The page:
I often get asked for book recommendations related to product management. This is a hard question to answer. There are a lot of great books out there. But I think the most important aspect of being a good product manager requires working from the perspective of the whole business. It’s not enough to build a good product. You have to build a good product that customers / consumers not only like but are willing to pay for. It’s the last part that is the hardest to accomplish.
Over time, I’ll write about many of the books that have influenced my perspective on product management. But I want to start with three that I think do a great job of setting the context in which product managers should work.
Four Steps to the Epiphany by Steve Blank
I love this book. I wish I had read it much earlier in my career. This is as close to a step-by-step guide to how to run a startup as I think we’ll ever get. Steve does a great job of breaking up the four stages of building a company from scratch. There are a few things I want to note about this book:
- It’s easy to say you should get out of the building and talk to customers. Steve shows you how. Often the hardest part is knowing what to ask and Steve includes many great questions to get you started.
- You might not think the sections on sales and developing a sales roadmap are relevant to you as a product manager, but they are. If nobody buys your product, it means you failed.
- This is a dense book. I wouldn’t read it all in one sitting. Read the first section on Customer Discovery. If your company hasn’t left that stage yet, don’t read on. Once it’s ready to move on to Customer Validation, read that section next, and so on.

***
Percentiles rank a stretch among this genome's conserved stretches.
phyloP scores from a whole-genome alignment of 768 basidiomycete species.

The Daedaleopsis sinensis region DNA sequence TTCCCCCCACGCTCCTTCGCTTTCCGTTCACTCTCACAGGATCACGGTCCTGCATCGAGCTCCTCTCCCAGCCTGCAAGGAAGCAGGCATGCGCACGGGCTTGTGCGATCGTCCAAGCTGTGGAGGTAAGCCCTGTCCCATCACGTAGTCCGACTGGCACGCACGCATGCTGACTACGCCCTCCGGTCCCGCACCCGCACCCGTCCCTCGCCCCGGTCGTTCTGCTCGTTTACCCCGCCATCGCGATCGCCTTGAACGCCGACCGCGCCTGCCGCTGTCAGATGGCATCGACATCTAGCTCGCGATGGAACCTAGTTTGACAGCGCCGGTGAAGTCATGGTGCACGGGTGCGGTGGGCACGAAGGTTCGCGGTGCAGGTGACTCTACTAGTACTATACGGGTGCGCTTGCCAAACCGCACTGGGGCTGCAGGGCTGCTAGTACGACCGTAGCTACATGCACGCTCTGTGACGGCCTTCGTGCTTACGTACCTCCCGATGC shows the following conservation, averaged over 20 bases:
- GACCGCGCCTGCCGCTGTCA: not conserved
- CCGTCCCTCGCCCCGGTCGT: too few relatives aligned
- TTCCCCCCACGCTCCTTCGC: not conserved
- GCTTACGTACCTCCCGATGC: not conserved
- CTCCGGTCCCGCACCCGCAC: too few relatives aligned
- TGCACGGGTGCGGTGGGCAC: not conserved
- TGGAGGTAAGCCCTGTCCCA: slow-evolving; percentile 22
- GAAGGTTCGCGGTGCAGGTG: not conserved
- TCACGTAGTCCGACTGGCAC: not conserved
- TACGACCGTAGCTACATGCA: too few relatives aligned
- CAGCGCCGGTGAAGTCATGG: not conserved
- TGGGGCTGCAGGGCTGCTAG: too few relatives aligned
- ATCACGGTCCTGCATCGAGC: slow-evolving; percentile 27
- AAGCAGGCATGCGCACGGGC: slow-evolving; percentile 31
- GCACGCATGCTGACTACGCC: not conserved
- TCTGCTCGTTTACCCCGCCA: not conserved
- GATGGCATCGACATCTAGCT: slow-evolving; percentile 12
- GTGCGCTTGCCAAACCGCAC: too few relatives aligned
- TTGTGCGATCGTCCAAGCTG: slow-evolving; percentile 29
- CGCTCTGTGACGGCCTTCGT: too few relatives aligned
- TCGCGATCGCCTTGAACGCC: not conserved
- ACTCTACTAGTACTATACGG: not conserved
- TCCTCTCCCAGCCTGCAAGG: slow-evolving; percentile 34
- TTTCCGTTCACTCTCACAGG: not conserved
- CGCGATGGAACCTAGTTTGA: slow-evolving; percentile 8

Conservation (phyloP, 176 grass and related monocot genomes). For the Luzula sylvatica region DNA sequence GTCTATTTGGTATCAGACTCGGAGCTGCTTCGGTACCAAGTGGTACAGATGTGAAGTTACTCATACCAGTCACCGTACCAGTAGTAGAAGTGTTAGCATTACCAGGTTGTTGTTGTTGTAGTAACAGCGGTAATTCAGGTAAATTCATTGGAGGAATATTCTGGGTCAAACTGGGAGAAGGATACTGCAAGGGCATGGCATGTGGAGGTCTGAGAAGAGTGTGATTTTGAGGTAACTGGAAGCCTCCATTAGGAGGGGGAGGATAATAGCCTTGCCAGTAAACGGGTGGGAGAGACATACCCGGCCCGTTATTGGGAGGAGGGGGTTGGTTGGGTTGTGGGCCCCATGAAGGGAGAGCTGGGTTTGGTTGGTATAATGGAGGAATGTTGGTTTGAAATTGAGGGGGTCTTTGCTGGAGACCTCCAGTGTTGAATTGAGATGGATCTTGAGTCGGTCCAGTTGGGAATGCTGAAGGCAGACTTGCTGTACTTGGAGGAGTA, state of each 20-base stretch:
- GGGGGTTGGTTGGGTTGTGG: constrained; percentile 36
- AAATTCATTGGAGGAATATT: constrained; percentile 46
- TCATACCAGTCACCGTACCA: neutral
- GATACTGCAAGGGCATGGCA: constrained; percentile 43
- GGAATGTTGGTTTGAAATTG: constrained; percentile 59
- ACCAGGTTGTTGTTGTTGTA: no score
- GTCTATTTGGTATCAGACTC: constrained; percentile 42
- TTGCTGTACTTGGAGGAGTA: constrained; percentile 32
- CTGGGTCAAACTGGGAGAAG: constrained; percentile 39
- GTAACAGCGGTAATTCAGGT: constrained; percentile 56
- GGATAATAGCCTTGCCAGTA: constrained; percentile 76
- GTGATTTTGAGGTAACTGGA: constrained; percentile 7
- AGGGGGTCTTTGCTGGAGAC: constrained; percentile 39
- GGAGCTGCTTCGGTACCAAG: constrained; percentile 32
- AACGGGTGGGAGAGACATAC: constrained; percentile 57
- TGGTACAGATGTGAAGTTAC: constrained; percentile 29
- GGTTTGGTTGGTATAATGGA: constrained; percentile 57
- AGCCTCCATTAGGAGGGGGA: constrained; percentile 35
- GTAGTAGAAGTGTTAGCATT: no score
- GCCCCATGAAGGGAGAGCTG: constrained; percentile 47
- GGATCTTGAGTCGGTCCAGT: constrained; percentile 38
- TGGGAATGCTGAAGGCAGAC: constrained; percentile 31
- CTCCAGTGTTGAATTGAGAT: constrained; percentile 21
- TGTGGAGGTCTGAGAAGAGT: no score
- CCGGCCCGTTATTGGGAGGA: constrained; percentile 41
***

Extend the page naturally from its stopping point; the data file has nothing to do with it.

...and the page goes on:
This book will save you countless hours trying to figure it out yourself. Stop what you are doing. Buy it and read it. You can thank me later.
Business Model Generation by Alexander Osterwalder
This is a beautiful book. The Business Model Canvas is a wonderful visual tool that simplifies the complex process of understanding how business models work. It’s well-written. It’s beautifully crafted. As a designer, I love having such a great tool for understanding the nuts and bolts of a business model.
Again, as a product manager, if nobody buys your product, you failed. This book will help you clearly make the connection between your value proposition, your customers, how you’ll reach those customers, and most importantly how you’ll make money from this. I am confidant you will love it.
While I’m a sucker for Kindle books, I recommend picking this one up in print. It’s a beautiful book with fantastic illustrations. Even the Kindle Fire won’t do it justice.
The Lean Startup by Eric Ries
Eric builds off of Steve’s work. This book is getting a lot of buzz of late and I couldn’t be happier. There’s a lot of great material here. My favorite elements include:
- Focusing on actionable metrics rather than vanity metrics, with great examples.
- The Five Whys to get to the root cause of a problem.
- The Minimum Viable Product and a ton of material on hypothesis testing.
You can’t go wrong with any of these books. I’d recommend reading them in the order listed, but if one grabs your interest more than others, start there.
What other books have helped you work from within the context of the whole business?